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How Planetesimals Are Born

What governs the size of a newly forming star as it emerges from the molecular cloud around it? The answer depends upon the ability of gravity to overcome internal pressure within the cloud, and that in turn depends upon exceeding what is known as the Jeans Mass, whose value will vary with the density of the gas and its temperature. Exceed the Jeans mass and runaway contraction begins, forming a star whose own processes of fusion will arrest the contraction.

At the Max Planck Institute for Astronomy (Heidelberg), Hubert Klahr and colleagues have been working on a different kind of contraction, the processes within the protoplanetary disk around such young stars. Along with postdoc Andreas Schreiber, Klahr has come up with a type of Jeans Mass that can be applied to the formation of planetesimals. While stars in formation must overcome the pressure of their gas cloud, planetesimals work against turbulence within the gas and dust of a disk — a critical mass is needed for the clump to overcome turbulent diffusion. The new paper on this work extends the findings reported in a 2020 paper by the same authors.

The problem this work is trying to solve has to do with the size distribution of asteroids; specifically, why do primordial asteroids — planetesimals that have survived intact since the formation of the Solar System, without the collisions that have fragmented so many such objects — tend to be found with a diameter in the range of 100 kilometers? To answer the question, the researchers look at the behavior of pebbles in the disk, small clumps in the range of a few millimeters to a few centimeters in size. Here the plot thickens.

Pebbles tend to drift inward toward the star, meaning that if these pebbles accrete slowly, they would fall into the star before reaching the needed size. Klahr and Schreiber argue that this drift can be overcome thanks to turbulence within the gas of the protoplanetary disk, creating traps where the pebbles can accumulate enough mass for them to become bound together by gravity. Turbulence is a local effect, to be sure, but it can also vary as the disk changes with increased distance from the star. A fast enough drop in gas pressure with distance can create a streaming instability within the disk, so that pebbles move chaotically and churn the gas around them.

Image: The solar primordial nebula of gas and dust surrounds the sun in the form of a flat disk. In it are vortices in which the small pebbles accumulate. These pebbles can grow up to asteroid size by gravitational collapse, if this is not hindered by turbulent diffusion. Hubert Klahr, Andreas Schreiber, MPIA / MPIA Graphics Department, Judith Neidel.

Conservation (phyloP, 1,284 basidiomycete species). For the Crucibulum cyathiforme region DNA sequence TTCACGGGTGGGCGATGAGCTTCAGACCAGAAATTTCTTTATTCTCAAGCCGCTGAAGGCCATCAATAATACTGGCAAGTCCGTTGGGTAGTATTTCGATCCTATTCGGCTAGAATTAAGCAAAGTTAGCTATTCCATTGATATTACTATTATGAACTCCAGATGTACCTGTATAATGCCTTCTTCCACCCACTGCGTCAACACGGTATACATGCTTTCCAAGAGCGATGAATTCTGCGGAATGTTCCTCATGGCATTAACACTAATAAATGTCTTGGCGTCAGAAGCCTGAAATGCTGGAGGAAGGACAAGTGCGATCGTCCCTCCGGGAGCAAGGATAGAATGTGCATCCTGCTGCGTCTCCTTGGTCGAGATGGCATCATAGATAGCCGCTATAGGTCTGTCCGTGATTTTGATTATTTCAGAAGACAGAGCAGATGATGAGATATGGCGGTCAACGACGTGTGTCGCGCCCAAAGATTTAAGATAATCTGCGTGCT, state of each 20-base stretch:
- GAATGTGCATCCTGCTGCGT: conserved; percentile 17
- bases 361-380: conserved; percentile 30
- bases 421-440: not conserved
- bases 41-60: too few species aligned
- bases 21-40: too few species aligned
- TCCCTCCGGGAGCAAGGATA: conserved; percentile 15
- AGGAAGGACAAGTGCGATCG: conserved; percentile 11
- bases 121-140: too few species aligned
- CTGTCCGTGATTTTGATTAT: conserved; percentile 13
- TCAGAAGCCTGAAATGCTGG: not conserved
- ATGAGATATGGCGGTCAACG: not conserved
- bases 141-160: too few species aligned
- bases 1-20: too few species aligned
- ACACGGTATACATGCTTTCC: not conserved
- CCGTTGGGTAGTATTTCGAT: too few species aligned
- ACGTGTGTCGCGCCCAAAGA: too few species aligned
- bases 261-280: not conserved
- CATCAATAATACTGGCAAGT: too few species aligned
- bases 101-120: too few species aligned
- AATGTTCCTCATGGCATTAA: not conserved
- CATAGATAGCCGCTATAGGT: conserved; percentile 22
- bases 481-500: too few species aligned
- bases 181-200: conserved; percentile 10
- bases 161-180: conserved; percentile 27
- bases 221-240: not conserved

So on the one hand, turbulence helps create the pebble clusters that can aggregate into larger objects, but to grow larger still, such clouds need to reach a certain mass or they will be dispersed by these instabilities. Klahr and Schreiber’s calculations of the necessary mass show that objects would need to reach 100 kilometers in size to overcome the turbulence pressure for most regions within our own Solar System, matching observation. Thus we have a limiting mass for planetesimal formation.

All of this grows out of simulations and the comparison of their results with telescopic observations of protoplanetary disks around young stars. In the numerical models the authors used, planetesimals grow quickly from the projected pebble traps. Low mass pebble clouds below this turbulence-based Jeans Mass are less likely to grow through accretion, while larger clouds would collapse as they exceeded the critical mass.

Image: In this schematic the sequence of planetesimal formation starts with particles growing to pebble size. These pebbles then accumulate at the midplane and drift toward the star to get temporarily trapped in a zonal flow or vortex. Here the density of pebbles in the midplane is eventually sufficient to trigger the streaming instability. This instability concentrates and diffuses pebbles likewise, leading to clumps that reach the Hill density at which tidal forces from the star can no longer shear the clumps away. If now also the turbulent diffusion is weak enough to let the pebble cloud collapse, then planetesimal formation will occur. Hubert Klahr, Andreas Schreiber, MPIA / MPIA Graphics Department, Judith Neidel.